Friday, February 10, 2006

Instant Kitten

Only the mystically inclined would argue for an absolute correlation between sound and vision. There are those such as the Russian composer Alexander Scriabin who believed in a strict parallel between musical pitch and colour; with C being red, D yellow and so on. However in searching for new dialogues between picture and audio it soon becomes apparent that there is any number of ways of creating correspondence.

Moving images have been accompanied by music and sound almost from the start of cinema and the history of visual counterpoints to music is as old as that of dance. A lot of recent work in max/msp/jitter has focussed on gestural movement as a means of controlling synthesis. By using motion detection for example, the movement of a performers arm can trigger a sequence of notes or treat a sound in some way. Whilst this is all driven by a laudable attempt to bring some real-time interactivity to the performance of electronic music, such performed sound can often seem like amateur choreography or simply unwieldy instrument interfaces.

The motion detection abilities of max/msp/jitter can however be used to interact with movie files so that motion of the frames (either in or between) can trigger notes or samples. I have been experimenting with developing a proto app to do this (codename Instant Kitten after the Matching Mole song of the same name)and it is interesting how when using straightforward instrumentation the results are similar to those of a jazz/improv pianist. Here then is an example or study. Some images of the elephant and castle where sourced from the net, these were then cut together in an impromptu fashion. The resulting mov file was then fed into Instant Kitten, which supplied the “musical” accompaniment. To see some Instant Elephant look here here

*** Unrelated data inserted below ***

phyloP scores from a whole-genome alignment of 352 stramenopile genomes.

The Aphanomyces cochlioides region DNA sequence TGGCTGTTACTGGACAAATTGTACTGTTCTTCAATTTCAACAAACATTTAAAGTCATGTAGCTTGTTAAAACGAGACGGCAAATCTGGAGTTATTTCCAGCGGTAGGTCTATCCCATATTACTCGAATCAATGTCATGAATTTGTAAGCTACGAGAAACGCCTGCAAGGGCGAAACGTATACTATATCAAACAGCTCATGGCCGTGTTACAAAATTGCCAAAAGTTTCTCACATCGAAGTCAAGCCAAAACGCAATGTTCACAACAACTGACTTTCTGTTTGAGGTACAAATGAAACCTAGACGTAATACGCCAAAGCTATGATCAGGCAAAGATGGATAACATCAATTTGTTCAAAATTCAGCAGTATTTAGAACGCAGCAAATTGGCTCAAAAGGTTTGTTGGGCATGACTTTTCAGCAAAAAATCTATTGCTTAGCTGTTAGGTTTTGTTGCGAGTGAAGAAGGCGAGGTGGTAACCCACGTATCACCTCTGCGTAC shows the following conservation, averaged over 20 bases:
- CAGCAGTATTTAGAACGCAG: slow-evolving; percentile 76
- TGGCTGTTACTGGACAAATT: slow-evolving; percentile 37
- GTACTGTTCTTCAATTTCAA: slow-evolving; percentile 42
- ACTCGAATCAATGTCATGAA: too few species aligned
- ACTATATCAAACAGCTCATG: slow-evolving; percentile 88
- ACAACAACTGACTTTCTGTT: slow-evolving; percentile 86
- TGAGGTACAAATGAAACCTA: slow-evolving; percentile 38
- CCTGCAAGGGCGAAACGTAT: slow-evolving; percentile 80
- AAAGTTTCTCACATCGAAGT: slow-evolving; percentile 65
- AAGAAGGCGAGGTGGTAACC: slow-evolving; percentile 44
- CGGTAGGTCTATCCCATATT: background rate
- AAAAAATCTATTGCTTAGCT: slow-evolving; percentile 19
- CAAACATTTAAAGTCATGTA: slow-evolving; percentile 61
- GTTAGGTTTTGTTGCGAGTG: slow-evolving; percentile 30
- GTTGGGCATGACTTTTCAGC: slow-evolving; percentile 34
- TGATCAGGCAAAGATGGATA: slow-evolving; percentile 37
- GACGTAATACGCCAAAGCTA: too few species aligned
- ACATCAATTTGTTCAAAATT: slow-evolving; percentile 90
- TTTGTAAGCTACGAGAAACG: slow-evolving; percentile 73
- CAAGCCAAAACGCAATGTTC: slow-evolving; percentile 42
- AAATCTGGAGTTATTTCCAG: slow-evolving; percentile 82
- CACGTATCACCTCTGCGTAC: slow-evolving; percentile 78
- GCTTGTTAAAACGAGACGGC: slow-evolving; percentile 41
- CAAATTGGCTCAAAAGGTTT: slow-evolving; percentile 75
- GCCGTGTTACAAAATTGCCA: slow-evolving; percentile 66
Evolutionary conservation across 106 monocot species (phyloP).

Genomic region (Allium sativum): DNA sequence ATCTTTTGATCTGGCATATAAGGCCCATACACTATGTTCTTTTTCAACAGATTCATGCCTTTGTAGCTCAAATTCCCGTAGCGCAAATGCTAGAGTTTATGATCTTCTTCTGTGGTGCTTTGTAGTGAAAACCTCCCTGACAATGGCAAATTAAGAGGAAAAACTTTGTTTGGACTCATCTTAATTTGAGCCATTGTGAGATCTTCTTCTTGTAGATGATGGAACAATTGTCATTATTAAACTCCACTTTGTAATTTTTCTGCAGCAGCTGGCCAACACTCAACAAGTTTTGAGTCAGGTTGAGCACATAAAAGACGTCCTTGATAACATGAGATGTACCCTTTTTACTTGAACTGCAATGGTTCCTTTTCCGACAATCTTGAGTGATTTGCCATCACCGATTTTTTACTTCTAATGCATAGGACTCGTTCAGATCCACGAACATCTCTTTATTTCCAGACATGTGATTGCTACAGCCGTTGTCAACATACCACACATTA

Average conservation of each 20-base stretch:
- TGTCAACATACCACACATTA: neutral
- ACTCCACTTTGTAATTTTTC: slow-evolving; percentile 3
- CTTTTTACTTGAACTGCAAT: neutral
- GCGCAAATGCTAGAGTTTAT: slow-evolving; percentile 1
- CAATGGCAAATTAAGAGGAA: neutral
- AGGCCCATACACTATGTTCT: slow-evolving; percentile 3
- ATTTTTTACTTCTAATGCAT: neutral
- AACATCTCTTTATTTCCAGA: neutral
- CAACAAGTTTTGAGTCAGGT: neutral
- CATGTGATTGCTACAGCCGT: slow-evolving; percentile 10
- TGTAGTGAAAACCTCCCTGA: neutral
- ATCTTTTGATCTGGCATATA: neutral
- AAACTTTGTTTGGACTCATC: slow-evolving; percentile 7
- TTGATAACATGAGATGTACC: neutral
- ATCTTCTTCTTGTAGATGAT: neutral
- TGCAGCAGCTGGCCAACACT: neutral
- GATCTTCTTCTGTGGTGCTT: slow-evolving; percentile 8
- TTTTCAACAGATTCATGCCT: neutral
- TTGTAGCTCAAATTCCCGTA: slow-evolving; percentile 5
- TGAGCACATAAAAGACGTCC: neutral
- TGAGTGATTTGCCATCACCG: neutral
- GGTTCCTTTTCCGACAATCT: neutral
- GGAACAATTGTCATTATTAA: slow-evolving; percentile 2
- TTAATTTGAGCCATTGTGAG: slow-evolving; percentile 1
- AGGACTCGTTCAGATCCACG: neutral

Steven Ball said...

In a post modern parallel universe local council planners are using this as a tool to redesign, rather than dispense with, the Elephant's pedestrian subway system, with the aim of making each journey exponentially more discombobulatory than at present.

Steven Ball said...

re: Scriabin, Came across this today:

"...after routinely being dismissed as a figment of the creative mind, synesthesia has been recognized as a genuine neural condition, affecting an estimated one in 2,000 people. Recent studies using MRI scans to test brain activity have confirmed
that some people do indeed react simultaneously to two sensory stimuli; scans showed activity in different areas of the brain linked to hearing and color perception.
Researchers at the University of
Zurich, who have been studying the possible cognitive benefits of such cross-wiring,have theorized that perhaps we are all born
with synesthetic capabilities that remain sorely underutilized. The implication is that humans may have an innate impulse to combine sights, sounds, and colors."

from Symphony magazine no less

also the Center for Visual Music is worth a look